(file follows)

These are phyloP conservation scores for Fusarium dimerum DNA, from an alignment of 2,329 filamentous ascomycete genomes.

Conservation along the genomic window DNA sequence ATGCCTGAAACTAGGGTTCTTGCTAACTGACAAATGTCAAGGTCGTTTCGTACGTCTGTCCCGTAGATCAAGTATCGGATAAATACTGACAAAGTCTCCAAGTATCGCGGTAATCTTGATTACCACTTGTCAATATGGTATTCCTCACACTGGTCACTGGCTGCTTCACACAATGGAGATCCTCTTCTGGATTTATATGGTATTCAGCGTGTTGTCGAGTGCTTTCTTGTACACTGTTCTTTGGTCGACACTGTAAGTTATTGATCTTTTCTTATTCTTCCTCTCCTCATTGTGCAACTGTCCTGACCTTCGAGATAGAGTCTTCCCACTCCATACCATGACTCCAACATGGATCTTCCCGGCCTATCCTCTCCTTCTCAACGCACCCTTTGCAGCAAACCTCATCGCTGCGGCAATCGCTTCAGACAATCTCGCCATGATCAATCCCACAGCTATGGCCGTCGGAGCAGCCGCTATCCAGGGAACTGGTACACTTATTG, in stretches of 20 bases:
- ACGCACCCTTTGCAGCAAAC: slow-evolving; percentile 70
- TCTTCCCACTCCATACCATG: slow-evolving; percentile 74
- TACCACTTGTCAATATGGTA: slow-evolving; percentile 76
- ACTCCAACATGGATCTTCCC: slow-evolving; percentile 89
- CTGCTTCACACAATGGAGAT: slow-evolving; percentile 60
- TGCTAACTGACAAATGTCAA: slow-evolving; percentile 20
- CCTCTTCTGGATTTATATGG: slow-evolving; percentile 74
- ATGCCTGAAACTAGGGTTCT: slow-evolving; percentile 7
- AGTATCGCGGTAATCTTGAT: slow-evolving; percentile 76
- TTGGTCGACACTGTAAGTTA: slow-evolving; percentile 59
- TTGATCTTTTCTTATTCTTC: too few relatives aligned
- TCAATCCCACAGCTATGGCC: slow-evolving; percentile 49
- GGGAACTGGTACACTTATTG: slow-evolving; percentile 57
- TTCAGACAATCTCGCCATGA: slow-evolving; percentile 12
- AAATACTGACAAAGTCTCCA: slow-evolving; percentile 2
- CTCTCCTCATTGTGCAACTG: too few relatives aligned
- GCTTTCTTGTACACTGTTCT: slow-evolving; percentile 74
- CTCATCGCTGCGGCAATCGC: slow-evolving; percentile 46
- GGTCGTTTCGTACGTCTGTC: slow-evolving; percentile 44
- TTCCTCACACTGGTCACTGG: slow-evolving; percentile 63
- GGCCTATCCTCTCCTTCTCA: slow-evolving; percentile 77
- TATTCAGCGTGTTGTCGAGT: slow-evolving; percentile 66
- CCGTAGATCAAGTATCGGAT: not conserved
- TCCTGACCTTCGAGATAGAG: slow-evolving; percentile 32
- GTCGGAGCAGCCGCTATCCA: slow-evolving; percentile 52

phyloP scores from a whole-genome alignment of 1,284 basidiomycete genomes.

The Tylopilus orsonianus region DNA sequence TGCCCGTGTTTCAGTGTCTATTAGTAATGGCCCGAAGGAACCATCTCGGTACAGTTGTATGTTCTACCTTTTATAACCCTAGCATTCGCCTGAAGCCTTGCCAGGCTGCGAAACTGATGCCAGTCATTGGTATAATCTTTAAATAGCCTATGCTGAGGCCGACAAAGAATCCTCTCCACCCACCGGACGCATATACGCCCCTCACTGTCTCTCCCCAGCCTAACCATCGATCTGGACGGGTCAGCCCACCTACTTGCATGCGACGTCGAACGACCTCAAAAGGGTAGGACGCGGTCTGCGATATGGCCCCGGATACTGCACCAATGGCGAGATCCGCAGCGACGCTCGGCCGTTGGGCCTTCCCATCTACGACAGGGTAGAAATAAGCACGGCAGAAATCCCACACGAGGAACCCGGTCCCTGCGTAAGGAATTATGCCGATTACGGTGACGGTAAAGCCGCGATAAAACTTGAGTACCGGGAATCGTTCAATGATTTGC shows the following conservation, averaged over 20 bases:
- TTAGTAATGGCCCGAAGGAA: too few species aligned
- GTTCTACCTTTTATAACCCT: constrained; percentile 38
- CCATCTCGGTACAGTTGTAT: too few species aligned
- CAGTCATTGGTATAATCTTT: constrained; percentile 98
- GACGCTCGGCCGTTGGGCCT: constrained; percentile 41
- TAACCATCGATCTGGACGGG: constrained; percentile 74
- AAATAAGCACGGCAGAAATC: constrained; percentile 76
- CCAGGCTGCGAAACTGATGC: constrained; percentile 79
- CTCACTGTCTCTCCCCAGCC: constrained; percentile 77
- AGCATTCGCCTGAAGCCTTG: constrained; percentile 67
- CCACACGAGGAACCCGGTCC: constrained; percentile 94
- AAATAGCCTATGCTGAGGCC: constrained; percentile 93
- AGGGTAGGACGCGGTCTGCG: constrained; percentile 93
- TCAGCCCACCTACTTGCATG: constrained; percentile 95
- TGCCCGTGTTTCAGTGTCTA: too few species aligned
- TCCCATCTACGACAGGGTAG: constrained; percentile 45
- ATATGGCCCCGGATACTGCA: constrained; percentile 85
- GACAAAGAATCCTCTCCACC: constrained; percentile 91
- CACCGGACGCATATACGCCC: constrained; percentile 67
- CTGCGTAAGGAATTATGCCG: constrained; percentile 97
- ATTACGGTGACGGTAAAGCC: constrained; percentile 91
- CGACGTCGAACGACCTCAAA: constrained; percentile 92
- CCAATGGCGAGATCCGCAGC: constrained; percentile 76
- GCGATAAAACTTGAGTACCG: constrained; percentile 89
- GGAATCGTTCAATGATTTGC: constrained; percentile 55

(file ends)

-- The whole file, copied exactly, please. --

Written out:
These are phyloP conservation scores for Fusarium dimerum DNA, from an alignment of 2,329 filamentous ascomycete genomes.

Conservation along the genomic window DNA sequence ATGCCTGAAACTAGGGTTCTTGCTAACTGACAAATGTCAAGGTCGTTTCGTACGTCTGTCCCGTAGATCAAGTATCGGATAAATACTGACAAAGTCTCCAAGTATCGCGGTAATCTTGATTACCACTTGTCAATATGGTATTCCTCACACTGGTCACTGGCTGCTTCACACAATGGAGATCCTCTTCTGGATTTATATGGTATTCAGCGTGTTGTCGAGTGCTTTCTTGTACACTGTTCTTTGGTCGACACTGTAAGTTATTGATCTTTTCTTATTCTTCCTCTCCTCATTGTGCAACTGTCCTGACCTTCGAGATAGAGTCTTCCCACTCCATACCATGACTCCAACATGGATCTTCCCGGCCTATCCTCTCCTTCTCAACGCACCCTTTGCAGCAAACCTCATCGCTGCGGCAATCGCTTCAGACAATCTCGCCATGATCAATCCCACAGCTATGGCCGTCGGAGCAGCCGCTATCCAGGGAACTGGTACACTTATTG, in stretches of 20 bases:
- ACGCACCCTTTGCAGCAAAC: slow-evolving; percentile 70
- TCTTCCCACTCCATACCATG: slow-evolving; percentile 74
- TACCACTTGTCAATATGGTA: slow-evolving; percentile 76
- ACTCCAACATGGATCTTCCC: slow-evolving; percentile 89
- CTGCTTCACACAATGGAGAT: slow-evolving; percentile 60
- TGCTAACTGACAAATGTCAA: slow-evolving; percentile 20
- CCTCTTCTGGATTTATATGG: slow-evolving; percentile 74
- ATGCCTGAAACTAGGGTTCT: slow-evolving; percentile 7
- AGTATCGCGGTAATCTTGAT: slow-evolving; percentile 76
- TTGGTCGACACTGTAAGTTA: slow-evolving; percentile 59
- TTGATCTTTTCTTATTCTTC: too few relatives aligned
- TCAATCCCACAGCTATGGCC: slow-evolving; percentile 49
- GGGAACTGGTACACTTATTG: slow-evolving; percentile 57
- TTCAGACAATCTCGCCATGA: slow-evolving; percentile 12
- AAATACTGACAAAGTCTCCA: slow-evolving; percentile 2
- CTCTCCTCATTGTGCAACTG: too few relatives aligned
- GCTTTCTTGTACACTGTTCT: slow-evolving; percentile 74
- CTCATCGCTGCGGCAATCGC: slow-evolving; percentile 46
- GGTCGTTTCGTACGTCTGTC: slow-evolving; percentile 44
- TTCCTCACACTGGTCACTGG: slow-evolving; percentile 63
- GGCCTATCCTCTCCTTCTCA: slow-evolving; percentile 77
- TATTCAGCGTGTTGTCGAGT: slow-evolving; percentile 66
- CCGTAGATCAAGTATCGGAT: not conserved
- TCCTGACCTTCGAGATAGAG: slow-evolving; percentile 32
- GTCGGAGCAGCCGCTATCCA: slow-evolving; percentile 52

phyloP scores from a whole-genome alignment of 1,284 basidiomycete genomes.

The Tylopilus orsonianus region DNA sequence TGCCCGTGTTTCAGTGTCTATTAGTAATGGCCCGAAGGAACCATCTCGGTACAGTTGTATGTTCTACCTTTTATAACCCTAGCATTCGCCTGAAGCCTTGCCAGGCTGCGAAACTGATGCCAGTCATTGGTATAATCTTTAAATAGCCTATGCTGAGGCCGACAAAGAATCCTCTCCACCCACCGGACGCATATACGCCCCTCACTGTCTCTCCCCAGCCTAACCATCGATCTGGACGGGTCAGCCCACCTACTTGCATGCGACGTCGAACGACCTCAAAAGGGTAGGACGCGGTCTGCGATATGGCCCCGGATACTGCACCAATGGCGAGATCCGCAGCGACGCTCGGCCGTTGGGCCTTCCCATCTACGACAGGGTAGAAATAAGCACGGCAGAAATCCCACACGAGGAACCCGGTCCCTGCGTAAGGAATTATGCCGATTACGGTGACGGTAAAGCCGCGATAAAACTTGAGTACCGGGAATCGTTCAATGATTTGC shows the following conservation, averaged over 20 bases:
- TTAGTAATGGCCCGAAGGAA: too few species aligned
- GTTCTACCTTTTATAACCCT: constrained; percentile 38
- CCATCTCGGTACAGTTGTAT: too few species aligned
- CAGTCATTGGTATAATCTTT: constrained; percentile 98
- GACGCTCGGCCGTTGGGCCT: constrained; percentile 41
- TAACCATCGATCTGGACGGG: constrained; percentile 74
- AAATAAGCACGGCAGAAATC: constrained; percentile 76
- CCAGGCTGCGAAACTGATGC: constrained; percentile 79
- CTCACTGTCTCTCCCCAGCC: constrained; percentile 77
- AGCATTCGCCTGAAGCCTTG: constrained; percentile 67
- CCACACGAGGAACCCGGTCC: constrained; percentile 94
- AAATAGCCTATGCTGAGGCC: constrained; percentile 93
- AGGGTAGGACGCGGTCTGCG: constrained; percentile 93
- TCAGCCCACCTACTTGCATG: constrained; percentile 95
- TGCCCGTGTTTCAGTGTCTA: too few species aligned
- TCCCATCTACGACAGGGTAG: constrained; percentile 45
- ATATGGCCCCGGATACTGCA: constrained; percentile 85
- GACAAAGAATCCTCTCCACC: constrained; percentile 91
- CACCGGACGCATATACGCCC: constrained; percentile 67
- CTGCGTAAGGAATTATGCCG: constrained; percentile 97
- ATTACGGTGACGGTAAAGCC: constrained; percentile 91
- CGACGTCGAACGACCTCAAA: constrained; percentile 92
- CCAATGGCGAGATCCGCAGC: constrained; percentile 76
- GCGATAAAACTTGAGTACCG: constrained; percentile 89
- GGAATCGTTCAATGATTTGC: constrained; percentile 55